See the Landscape Explorer to easily compare historic and modern aerial imagery across the Western U.S.
Morford, S.L., Allred, B.W., Jensen, E.R., Maestas, J.D., Mueller, K.R., Pacholski, C.L., Smith, J.T., Tack, J.D., Tackett, K.N. and Naugle, D.E. (2023), Mapping tree cover expansion in Montana, U.S.A. rangelands using high-resolution historical aerial imagery. Remote Sensing in Ecology and Conservation.
Worldwide, trees are colonizing rangelands with high conservation value. The introduction of trees into grasslands and shrublands causes large-scale changes in ecosystem structure and function, which have cascading impacts on ecosystem services, biodiversity, and agricultural economies.
Satellites are increasingly being used to track tree cover at continental to global scales, but these methods can only provide reliable estimates of change over recent decades. Given the slow pace of tree cover expansion, remote sensing techniques that can extend this historical record provide critical insights into the magnitude of environmental change.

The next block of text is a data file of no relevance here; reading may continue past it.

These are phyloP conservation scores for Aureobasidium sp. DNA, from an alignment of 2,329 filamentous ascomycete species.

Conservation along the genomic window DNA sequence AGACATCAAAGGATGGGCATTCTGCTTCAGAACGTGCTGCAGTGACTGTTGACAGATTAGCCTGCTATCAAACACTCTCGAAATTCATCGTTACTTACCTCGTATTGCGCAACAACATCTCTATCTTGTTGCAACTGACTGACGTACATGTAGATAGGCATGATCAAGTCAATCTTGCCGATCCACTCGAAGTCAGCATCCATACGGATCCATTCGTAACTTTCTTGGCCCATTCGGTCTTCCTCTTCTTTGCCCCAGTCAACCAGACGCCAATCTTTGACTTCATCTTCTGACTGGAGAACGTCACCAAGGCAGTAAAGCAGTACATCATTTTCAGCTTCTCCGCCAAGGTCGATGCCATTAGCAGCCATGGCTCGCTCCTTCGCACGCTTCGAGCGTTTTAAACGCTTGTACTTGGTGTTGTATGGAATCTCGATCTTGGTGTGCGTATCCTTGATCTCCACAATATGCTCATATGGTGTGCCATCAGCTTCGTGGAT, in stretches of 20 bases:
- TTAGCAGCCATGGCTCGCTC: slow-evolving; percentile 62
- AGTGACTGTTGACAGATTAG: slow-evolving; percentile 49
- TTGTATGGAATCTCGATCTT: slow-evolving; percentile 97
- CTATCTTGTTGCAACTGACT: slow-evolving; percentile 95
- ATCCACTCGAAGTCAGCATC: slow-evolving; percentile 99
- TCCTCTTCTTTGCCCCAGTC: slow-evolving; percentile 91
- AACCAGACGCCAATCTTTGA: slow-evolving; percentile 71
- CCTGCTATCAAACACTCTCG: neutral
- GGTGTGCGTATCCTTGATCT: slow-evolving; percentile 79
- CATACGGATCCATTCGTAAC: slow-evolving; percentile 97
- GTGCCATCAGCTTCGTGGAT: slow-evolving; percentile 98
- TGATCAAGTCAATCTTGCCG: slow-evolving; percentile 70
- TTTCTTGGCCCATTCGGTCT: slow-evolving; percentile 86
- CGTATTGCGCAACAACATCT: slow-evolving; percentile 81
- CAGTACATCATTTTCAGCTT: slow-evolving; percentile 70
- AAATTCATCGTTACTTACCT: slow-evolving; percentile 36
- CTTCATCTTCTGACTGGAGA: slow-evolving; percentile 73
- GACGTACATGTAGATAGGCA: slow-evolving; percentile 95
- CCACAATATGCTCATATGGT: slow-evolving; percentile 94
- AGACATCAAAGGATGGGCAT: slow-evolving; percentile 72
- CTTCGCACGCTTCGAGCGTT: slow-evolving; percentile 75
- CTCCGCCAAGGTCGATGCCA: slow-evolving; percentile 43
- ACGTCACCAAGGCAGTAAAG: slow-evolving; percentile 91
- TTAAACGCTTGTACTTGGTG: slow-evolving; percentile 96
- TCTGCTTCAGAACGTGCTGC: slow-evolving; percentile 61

Here, we estimate conifer expansion in rangelands of the northern Great Plains, United States, North America, using historical aerial imagery from the mid-20th century and modern aerial imagery. We analyzed 19.3 million hectares of rangelands in Montana, USA, using a convolutional neural network (U-Net architecture) and cloud computing to detect tree features and tree cover change.
Our bias-corrected results estimate 3.0 +- 0.2 million hectares of conifer tree cover expansion in Montana rangelands, which accounts for 15.4% of the total study area. Overall accuracy was [91%, but the producer’s accuracy was lower than the user’s accuracy (0.60 vs. 0.88) for areas of tree cover expansion. Nonetheless, the omission errors were not spatially clustered, suggesting that the method is reliable for identifying the regions of Montana where substantial tree expansion has occurred.
Using the model results in conjunction with historical and modern imagery allows for effective communication of the scale of tree expansion while overcoming the recency effect caused by shifting environmental baselines.